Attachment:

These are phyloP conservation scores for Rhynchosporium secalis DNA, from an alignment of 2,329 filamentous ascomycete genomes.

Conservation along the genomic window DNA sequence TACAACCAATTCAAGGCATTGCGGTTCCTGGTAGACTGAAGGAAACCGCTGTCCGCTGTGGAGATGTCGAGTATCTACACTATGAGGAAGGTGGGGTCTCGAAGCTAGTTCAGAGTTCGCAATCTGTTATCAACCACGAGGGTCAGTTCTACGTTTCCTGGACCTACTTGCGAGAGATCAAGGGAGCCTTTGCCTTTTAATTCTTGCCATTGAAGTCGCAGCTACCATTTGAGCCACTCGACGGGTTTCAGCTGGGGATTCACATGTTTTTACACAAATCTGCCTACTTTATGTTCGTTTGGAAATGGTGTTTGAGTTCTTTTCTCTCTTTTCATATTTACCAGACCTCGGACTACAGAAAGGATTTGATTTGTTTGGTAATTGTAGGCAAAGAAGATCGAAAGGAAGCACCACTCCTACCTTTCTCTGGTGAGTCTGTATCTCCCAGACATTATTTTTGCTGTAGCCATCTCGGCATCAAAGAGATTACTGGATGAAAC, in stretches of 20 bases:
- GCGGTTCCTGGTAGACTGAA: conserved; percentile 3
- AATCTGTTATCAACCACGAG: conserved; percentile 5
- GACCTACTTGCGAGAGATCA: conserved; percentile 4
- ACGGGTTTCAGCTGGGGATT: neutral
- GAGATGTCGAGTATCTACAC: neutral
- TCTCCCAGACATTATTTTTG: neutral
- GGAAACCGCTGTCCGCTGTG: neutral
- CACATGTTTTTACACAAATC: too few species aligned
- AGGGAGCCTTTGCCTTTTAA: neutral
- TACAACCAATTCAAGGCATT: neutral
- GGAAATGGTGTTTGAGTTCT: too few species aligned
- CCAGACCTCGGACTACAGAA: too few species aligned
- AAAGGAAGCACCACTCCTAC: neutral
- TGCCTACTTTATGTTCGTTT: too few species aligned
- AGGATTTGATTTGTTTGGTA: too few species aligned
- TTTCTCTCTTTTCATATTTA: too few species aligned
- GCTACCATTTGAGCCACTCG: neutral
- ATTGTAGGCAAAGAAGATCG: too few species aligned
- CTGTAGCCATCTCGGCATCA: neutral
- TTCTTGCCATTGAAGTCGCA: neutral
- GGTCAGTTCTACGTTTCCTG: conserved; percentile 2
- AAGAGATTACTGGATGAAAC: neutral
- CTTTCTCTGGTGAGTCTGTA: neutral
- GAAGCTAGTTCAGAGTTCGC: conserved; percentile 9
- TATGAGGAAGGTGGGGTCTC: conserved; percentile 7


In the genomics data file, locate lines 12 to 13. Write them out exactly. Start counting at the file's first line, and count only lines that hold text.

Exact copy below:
- TACAACCAATTCAAGGCATT: neutral
- GGAAATGGTGTTTGAGTTCT: too few species aligned